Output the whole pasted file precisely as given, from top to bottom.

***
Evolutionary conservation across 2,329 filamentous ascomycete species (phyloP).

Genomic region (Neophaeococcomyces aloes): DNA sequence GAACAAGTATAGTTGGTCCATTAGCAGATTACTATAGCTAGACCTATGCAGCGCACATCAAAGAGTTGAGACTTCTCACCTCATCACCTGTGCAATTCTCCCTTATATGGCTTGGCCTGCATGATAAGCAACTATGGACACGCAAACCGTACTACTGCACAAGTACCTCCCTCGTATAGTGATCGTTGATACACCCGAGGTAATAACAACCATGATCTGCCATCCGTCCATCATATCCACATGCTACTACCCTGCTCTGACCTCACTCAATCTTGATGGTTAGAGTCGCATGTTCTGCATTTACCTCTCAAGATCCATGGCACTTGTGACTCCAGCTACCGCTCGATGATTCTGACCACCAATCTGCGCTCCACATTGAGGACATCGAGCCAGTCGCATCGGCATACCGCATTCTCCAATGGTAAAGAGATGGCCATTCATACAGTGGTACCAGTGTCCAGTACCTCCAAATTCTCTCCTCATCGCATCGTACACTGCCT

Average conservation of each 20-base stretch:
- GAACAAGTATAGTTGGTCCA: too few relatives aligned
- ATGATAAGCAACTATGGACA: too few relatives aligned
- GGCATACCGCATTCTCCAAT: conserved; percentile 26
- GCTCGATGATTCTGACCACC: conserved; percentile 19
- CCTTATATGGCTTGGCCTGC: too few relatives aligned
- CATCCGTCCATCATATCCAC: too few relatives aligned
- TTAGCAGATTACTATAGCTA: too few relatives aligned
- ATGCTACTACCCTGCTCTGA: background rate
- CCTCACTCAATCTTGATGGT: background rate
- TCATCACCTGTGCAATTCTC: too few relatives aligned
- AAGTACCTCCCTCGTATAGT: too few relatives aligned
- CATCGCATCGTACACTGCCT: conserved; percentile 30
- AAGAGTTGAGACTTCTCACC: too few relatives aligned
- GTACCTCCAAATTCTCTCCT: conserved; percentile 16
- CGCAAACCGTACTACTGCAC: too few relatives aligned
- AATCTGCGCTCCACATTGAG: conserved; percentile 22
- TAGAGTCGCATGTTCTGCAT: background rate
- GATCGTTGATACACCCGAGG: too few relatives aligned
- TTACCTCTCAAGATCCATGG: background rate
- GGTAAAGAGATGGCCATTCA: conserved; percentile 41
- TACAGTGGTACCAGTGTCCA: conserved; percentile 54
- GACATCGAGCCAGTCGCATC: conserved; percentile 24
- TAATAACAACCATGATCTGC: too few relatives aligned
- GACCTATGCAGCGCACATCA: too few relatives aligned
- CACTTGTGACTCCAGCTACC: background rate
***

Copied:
Evolutionary conservation across 2,329 filamentous ascomycete species (phyloP).

Genomic region (Neophaeococcomyces aloes): DNA sequence GAACAAGTATAGTTGGTCCATTAGCAGATTACTATAGCTAGACCTATGCAGCGCACATCAAAGAGTTGAGACTTCTCACCTCATCACCTGTGCAATTCTCCCTTATATGGCTTGGCCTGCATGATAAGCAACTATGGACACGCAAACCGTACTACTGCACAAGTACCTCCCTCGTATAGTGATCGTTGATACACCCGAGGTAATAACAACCATGATCTGCCATCCGTCCATCATATCCACATGCTACTACCCTGCTCTGACCTCACTCAATCTTGATGGTTAGAGTCGCATGTTCTGCATTTACCTCTCAAGATCCATGGCACTTGTGACTCCAGCTACCGCTCGATGATTCTGACCACCAATCTGCGCTCCACATTGAGGACATCGAGCCAGTCGCATCGGCATACCGCATTCTCCAATGGTAAAGAGATGGCCATTCATACAGTGGTACCAGTGTCCAGTACCTCCAAATTCTCTCCTCATCGCATCGTACACTGCCT

Average conservation of each 20-base stretch:
- GAACAAGTATAGTTGGTCCA: too few relatives aligned
- ATGATAAGCAACTATGGACA: too few relatives aligned
- GGCATACCGCATTCTCCAAT: conserved; percentile 26
- GCTCGATGATTCTGACCACC: conserved; percentile 19
- CCTTATATGGCTTGGCCTGC: too few relatives aligned
- CATCCGTCCATCATATCCAC: too few relatives aligned
- TTAGCAGATTACTATAGCTA: too few relatives aligned
- ATGCTACTACCCTGCTCTGA: background rate
- CCTCACTCAATCTTGATGGT: background rate
- TCATCACCTGTGCAATTCTC: too few relatives aligned
- AAGTACCTCCCTCGTATAGT: too few relatives aligned
- CATCGCATCGTACACTGCCT: conserved; percentile 30
- AAGAGTTGAGACTTCTCACC: too few relatives aligned
- GTACCTCCAAATTCTCTCCT: conserved; percentile 16
- CGCAAACCGTACTACTGCAC: too few relatives aligned
- AATCTGCGCTCCACATTGAG: conserved; percentile 22
- TAGAGTCGCATGTTCTGCAT: background rate
- GATCGTTGATACACCCGAGG: too few relatives aligned
- TTACCTCTCAAGATCCATGG: background rate
- GGTAAAGAGATGGCCATTCA: conserved; percentile 41
- TACAGTGGTACCAGTGTCCA: conserved; percentile 54
- GACATCGAGCCAGTCGCATC: conserved; percentile 24
- TAATAACAACCATGATCTGC: too few relatives aligned
- GACCTATGCAGCGCACATCA: too few relatives aligned
- CACTTGTGACTCCAGCTACC: background rate